Mispricing is probably the worst mistake you can make.

  16. The 20,000 that Zillow is off by falsely inflate sa seller’s impression of what her house is worth. It may only be six percent, but as Ardell’s latest post right points out, a small difference exists between a successful transaction and dead wood.

    In this kind of market, it’s a critical mistake. The homes that are selling are doing so much faster than last year. Meanwhile, the ones that are not selling are sitting for much longer.

    Mispricing is probably the worst mistake you can make.

  17. Osman is right on. Last year this was not as critical. This year, and this time of year, there is little room for mistakes and you must evaluate your position every 10 days, not every 30.

    In January you can make every mistake in the book and use the 30, 60 90 rule and be right on by April 15 and do just fine. In August, you have to be right on by September 15th, so fine tuning must be much quicker at 10/10/10 vs. 30/60/90 with “out the gate” being more critical.

    I’m talking shorthand here…hopefully most of you are tuned into “Ardellspeak”. Feel free to ask questions if I’m going too fast.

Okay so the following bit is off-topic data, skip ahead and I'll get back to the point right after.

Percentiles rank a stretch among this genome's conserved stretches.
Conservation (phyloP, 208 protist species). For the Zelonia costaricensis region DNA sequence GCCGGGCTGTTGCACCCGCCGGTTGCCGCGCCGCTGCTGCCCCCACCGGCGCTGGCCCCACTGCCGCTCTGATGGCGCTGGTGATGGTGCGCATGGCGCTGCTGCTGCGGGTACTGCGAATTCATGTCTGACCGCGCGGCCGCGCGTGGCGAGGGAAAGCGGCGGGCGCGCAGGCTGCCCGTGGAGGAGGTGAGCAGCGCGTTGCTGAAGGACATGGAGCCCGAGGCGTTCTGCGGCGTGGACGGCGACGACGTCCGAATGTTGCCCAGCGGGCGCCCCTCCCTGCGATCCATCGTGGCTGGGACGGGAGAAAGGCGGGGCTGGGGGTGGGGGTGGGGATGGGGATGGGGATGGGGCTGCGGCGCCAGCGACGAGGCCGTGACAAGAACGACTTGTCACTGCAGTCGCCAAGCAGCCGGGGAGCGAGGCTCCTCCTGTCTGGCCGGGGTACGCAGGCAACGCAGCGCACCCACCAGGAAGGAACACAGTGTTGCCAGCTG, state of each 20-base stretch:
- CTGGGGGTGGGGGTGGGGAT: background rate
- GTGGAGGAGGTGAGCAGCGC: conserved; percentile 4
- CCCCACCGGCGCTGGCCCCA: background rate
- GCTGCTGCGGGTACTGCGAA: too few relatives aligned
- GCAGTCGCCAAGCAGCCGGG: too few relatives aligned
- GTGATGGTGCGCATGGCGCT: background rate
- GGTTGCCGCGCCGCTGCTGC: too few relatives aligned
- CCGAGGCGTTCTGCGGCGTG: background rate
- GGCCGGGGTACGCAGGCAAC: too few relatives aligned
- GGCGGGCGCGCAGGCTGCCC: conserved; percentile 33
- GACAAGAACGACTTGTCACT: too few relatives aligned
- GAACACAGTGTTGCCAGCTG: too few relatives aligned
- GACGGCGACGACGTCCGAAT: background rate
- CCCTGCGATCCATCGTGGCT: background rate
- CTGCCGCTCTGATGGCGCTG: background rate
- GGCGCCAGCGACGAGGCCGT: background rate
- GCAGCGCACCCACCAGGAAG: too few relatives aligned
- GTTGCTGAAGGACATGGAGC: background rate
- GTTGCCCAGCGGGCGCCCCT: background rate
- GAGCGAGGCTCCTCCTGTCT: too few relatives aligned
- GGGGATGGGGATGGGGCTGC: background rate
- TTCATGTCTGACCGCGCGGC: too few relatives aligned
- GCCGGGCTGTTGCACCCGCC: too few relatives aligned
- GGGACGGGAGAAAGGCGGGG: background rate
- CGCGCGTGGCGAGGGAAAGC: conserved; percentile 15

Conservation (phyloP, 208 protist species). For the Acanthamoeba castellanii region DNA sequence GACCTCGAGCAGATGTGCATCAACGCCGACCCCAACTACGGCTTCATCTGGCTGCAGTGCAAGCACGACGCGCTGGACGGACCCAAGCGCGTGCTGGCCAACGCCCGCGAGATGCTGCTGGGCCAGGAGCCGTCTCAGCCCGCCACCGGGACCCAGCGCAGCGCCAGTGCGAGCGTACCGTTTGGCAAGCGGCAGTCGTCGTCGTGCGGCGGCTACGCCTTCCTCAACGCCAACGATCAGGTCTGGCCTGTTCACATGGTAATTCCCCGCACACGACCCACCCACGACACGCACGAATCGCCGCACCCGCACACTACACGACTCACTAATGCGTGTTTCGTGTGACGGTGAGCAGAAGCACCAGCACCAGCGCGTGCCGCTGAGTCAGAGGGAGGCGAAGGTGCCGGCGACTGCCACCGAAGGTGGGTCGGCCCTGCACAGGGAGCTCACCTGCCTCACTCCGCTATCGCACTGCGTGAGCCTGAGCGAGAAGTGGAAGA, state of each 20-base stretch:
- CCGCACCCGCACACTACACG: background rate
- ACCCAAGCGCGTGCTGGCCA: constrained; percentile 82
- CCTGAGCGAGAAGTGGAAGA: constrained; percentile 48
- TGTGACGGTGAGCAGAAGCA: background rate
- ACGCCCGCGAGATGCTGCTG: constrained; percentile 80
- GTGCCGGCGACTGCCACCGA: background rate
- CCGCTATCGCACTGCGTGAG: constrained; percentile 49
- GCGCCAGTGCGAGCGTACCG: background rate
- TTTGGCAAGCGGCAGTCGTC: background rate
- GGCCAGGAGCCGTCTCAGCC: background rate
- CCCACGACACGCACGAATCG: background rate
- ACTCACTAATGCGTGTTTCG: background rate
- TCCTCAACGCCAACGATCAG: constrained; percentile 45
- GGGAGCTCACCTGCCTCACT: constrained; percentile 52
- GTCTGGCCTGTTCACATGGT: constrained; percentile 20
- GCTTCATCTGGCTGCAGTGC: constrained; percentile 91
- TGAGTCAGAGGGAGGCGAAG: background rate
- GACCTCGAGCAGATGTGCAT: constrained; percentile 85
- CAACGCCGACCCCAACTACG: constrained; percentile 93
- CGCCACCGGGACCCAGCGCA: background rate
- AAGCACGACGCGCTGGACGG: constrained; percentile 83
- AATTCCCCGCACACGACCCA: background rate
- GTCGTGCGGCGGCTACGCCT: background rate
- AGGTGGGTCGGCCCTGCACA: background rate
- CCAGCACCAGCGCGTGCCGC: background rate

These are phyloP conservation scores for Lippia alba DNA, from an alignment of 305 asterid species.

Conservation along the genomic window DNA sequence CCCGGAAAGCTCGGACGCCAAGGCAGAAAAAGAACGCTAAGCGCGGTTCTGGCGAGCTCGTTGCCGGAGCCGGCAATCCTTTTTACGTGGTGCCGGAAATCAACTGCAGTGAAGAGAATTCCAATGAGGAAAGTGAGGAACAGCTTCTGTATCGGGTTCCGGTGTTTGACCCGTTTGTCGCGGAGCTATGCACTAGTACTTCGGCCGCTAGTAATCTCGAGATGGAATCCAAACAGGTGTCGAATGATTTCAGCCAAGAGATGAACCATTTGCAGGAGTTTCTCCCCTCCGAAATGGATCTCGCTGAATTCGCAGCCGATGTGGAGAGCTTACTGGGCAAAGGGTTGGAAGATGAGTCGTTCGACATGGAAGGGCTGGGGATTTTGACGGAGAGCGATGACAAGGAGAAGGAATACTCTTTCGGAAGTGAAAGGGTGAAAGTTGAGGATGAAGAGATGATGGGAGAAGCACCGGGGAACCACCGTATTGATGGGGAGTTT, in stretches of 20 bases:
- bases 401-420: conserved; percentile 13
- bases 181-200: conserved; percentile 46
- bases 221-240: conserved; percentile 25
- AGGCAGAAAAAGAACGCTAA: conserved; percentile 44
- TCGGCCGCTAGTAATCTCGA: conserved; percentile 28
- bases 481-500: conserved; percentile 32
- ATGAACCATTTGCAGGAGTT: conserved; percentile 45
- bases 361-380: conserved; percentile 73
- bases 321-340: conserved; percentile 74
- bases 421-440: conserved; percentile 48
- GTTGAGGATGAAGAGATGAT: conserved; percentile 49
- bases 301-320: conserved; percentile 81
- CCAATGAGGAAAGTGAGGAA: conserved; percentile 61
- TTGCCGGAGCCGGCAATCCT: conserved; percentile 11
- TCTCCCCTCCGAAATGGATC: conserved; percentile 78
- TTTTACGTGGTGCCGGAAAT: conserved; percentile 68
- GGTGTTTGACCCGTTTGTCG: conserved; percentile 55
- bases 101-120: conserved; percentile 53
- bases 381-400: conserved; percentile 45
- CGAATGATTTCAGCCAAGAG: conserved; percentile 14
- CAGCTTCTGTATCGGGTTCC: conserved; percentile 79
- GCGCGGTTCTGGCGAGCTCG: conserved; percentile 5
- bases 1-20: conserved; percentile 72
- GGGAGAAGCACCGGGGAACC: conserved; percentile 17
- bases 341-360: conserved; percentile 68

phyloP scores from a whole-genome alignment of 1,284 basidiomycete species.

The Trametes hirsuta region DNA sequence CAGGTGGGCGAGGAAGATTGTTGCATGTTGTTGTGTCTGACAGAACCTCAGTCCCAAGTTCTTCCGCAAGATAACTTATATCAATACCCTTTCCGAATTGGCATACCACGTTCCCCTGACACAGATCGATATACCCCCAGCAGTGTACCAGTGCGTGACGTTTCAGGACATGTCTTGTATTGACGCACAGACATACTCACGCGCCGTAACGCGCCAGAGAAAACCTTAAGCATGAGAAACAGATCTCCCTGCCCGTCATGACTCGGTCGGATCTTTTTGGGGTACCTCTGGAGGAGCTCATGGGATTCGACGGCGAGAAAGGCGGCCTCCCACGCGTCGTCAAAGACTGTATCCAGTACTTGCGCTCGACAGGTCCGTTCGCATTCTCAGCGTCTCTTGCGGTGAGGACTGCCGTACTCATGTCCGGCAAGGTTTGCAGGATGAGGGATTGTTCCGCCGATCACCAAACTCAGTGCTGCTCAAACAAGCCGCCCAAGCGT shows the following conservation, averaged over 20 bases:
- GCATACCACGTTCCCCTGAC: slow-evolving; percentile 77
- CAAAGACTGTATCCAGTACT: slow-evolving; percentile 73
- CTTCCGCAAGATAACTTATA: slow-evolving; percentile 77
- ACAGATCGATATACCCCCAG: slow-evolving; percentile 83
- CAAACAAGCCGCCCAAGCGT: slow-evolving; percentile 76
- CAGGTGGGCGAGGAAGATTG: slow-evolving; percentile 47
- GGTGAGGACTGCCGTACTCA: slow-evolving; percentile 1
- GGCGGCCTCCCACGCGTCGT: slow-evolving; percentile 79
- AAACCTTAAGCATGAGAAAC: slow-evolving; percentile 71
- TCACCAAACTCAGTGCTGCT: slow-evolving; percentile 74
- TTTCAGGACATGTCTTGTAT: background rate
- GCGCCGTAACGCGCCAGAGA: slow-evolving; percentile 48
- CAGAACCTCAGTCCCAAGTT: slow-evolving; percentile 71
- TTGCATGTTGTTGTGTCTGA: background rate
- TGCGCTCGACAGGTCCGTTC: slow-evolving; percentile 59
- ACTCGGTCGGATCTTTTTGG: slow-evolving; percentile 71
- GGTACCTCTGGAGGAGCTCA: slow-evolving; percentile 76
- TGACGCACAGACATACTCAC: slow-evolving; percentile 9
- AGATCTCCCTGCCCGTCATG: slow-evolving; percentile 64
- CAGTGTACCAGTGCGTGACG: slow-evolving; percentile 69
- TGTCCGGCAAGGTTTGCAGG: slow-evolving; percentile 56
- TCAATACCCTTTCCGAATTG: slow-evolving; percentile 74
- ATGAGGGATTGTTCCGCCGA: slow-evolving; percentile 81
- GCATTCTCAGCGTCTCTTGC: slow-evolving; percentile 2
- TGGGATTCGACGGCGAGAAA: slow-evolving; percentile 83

18. Thogek,

    The “whole effort over producing a tool like this” is about getting seller leads to the table vs. same old, same old, buyer leads. People look at the value of homes are OWNERS, most internet buyer leads, heretofore, or at least a higher percentage of them, are first time buyer, currently renters.

    “King of the Hill” will be the one that generates the most bona fide seller leads, and you don’t get them by offering “A free market analysis of what your home is worth”, as all too many agents know.

  19. No argument from me about the fact that a $20k/6% difference can be critical to the business of selling a house. But (IMO) anyone depending on a public automated tool such as Zillow for anything much more accurate than that deserves what they get. 6% variation is pretty good for an automated online tool like that (as they go), but a more consistant and precise valuation requires human attention, which Zillow’s otherwise very interesting tool cannot provide.

    Of course, this doesn’t help the professional whose client thinks Zestimates are gospelish, etc…

    My only point is that Zillow does pretty well for what it is, but that there seems to be a lot of mixed [mis]perception over what it actually is (perhaps not helped by Zillow’s own fanfare). My musings above were toward what it would take to clarify this inherent inaccuracy to Zillow’s users without necessarily killing the tools interesting consumer appeal. It is clearly not a professional property valuation service, and should not be used as such by anyone who cares about the success of buying/selling a home. Sorry if I was less than clear about that point.